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Law and the Christian tradition in modern Russia
Chapter Abstract: This chapter surveys the Orthodox scholars who developed the academic study of church/canon law in modern Russia. The story begins in 1863 with the decision to establish departments of church law in the law faculties of Russian universities. The university-based pioneers were joined by peers in Orthodox theological academies, where parallel degree-granting departments of church/canon law were established in 1884. The chapter offers an overview of the family background, education, and career paths of the modern canonists as an identifiable, albeit diverse, professional group. Five of the most productive canonists are presented in greater detail with a focus on the intellectual and institutional challenges facing Orthodox church/canon law in the modern age. The five are Mikhail Gorchakov (1838–1910), Aleksei Pavlov (1832–98), Nikolai Suvorov (1848–1909), Ilya Berdnikov (1839–1915), and Nikolai Zaozerskii (1851–1919). The chapter concludes with an account of the crucial role played by professional canonists in the Pre-Conciliar Commission of 1906, an assembly convened to address the future of Russia’s Orthodox Church following the political and constitutional changes precipitated by the Revolution of 1905.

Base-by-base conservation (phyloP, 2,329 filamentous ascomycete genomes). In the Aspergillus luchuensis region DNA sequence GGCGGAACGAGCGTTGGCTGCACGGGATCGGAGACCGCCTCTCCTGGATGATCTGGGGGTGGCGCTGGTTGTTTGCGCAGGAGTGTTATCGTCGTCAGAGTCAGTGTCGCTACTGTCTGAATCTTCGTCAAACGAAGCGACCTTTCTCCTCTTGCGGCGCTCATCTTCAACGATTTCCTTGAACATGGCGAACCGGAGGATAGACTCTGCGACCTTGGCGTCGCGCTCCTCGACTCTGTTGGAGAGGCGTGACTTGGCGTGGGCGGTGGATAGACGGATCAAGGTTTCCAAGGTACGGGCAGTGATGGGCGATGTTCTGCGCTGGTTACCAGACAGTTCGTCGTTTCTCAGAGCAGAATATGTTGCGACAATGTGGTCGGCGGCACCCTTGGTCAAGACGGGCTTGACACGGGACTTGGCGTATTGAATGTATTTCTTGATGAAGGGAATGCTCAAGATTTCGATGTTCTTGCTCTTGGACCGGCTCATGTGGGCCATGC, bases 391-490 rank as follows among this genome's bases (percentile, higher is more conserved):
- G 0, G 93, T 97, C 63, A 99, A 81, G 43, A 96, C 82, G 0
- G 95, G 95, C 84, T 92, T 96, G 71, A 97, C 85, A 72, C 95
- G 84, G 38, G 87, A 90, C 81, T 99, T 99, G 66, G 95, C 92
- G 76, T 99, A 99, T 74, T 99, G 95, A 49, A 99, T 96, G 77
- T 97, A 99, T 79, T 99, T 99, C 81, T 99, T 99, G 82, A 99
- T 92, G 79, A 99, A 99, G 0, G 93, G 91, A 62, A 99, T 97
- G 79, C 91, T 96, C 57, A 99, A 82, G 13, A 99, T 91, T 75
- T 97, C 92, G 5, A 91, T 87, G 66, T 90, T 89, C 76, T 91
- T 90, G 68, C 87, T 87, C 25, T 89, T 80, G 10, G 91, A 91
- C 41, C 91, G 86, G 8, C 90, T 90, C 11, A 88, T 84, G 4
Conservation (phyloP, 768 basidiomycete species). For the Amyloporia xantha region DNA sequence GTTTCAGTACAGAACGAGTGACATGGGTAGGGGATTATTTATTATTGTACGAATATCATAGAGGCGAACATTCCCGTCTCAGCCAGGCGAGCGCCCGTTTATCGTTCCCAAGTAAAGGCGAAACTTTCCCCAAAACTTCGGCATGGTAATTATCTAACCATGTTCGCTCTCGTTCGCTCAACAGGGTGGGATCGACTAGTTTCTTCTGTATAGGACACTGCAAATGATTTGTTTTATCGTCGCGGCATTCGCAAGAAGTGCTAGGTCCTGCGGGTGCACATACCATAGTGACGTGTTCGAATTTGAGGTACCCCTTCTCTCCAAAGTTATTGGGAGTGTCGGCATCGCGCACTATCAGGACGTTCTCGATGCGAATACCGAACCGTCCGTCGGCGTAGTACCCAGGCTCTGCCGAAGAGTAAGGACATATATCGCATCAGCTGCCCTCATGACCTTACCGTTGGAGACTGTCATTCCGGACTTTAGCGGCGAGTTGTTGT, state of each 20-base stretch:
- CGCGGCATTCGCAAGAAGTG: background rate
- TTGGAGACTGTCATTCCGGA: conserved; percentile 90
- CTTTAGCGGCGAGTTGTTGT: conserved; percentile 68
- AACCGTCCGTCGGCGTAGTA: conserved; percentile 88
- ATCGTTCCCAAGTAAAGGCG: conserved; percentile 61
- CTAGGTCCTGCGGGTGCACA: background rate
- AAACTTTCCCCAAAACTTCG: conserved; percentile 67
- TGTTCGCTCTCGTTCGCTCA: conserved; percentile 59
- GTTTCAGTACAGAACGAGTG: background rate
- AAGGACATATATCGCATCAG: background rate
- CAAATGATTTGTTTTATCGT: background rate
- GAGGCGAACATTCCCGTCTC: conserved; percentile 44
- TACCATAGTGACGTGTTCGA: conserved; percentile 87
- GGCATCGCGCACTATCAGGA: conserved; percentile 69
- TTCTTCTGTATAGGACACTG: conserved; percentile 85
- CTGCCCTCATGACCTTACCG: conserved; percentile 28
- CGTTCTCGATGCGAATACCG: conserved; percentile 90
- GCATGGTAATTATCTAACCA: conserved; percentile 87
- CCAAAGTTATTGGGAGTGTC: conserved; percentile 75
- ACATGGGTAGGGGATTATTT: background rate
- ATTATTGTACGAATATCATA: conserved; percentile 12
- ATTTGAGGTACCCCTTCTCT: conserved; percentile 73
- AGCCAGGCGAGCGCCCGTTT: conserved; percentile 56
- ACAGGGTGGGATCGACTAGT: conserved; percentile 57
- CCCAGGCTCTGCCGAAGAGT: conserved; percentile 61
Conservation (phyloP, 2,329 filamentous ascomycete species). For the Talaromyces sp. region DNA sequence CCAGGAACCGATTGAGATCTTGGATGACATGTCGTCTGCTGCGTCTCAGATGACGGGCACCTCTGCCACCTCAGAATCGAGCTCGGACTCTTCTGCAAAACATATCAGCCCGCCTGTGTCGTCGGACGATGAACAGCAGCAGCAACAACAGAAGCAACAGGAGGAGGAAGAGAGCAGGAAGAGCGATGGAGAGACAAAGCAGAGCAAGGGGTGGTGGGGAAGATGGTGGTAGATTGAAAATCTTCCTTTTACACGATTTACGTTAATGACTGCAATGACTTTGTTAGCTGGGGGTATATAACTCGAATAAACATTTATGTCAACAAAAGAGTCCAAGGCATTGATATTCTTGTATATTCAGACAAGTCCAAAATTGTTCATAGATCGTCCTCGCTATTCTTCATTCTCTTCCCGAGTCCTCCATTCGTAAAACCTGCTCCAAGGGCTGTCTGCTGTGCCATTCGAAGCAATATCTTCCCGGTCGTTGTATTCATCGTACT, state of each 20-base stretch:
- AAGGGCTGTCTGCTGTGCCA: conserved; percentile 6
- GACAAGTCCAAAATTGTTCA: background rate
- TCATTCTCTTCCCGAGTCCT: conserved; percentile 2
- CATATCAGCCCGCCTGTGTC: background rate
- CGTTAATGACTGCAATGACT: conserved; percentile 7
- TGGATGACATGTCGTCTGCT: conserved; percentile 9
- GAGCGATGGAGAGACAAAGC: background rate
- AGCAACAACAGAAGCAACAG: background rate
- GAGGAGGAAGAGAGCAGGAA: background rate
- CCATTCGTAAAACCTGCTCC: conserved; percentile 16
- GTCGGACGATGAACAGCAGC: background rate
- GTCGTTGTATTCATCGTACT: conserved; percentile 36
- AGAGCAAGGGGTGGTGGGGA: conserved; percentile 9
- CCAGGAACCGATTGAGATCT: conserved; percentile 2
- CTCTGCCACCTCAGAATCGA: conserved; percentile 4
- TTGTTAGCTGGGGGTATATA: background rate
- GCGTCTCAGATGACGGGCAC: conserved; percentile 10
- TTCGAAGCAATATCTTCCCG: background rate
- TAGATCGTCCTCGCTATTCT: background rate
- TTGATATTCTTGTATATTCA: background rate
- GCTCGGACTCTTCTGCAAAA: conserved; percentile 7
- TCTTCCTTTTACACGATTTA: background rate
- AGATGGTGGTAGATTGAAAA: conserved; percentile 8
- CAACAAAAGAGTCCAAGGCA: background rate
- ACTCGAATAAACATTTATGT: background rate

Book Abstract: This book, authored by an international group of scholars, focuses on a vibrant central current within the history of Russian legal thought: how Christianity, and theistic belief generally, has inspired the aspiration to the rule of law in Russia, informed Russian philosophies of law, and shaped legal practices.
Following a substantial introduction to the phenomenon of Russian legal consciousness, the volume presents twelve concise, non-technical portraits of modern Russian jurists and philosophers of law whose thought was shaped significantly by Orthodox Christian faith or theistic belief. Also included are chapters on the role the Orthodox Church has played in the legal culture of Russia and on the contribution of modern Russian scholars to the critical investigation of Orthodox canon law.
The collection embraces the most creative period of Russian legal thought—the century and a half from the later Enlightenment to the Russian emigration following the Bolshevik Revolution.
This book will merit the attention of anyone interested in the connections between law and religion in modern times.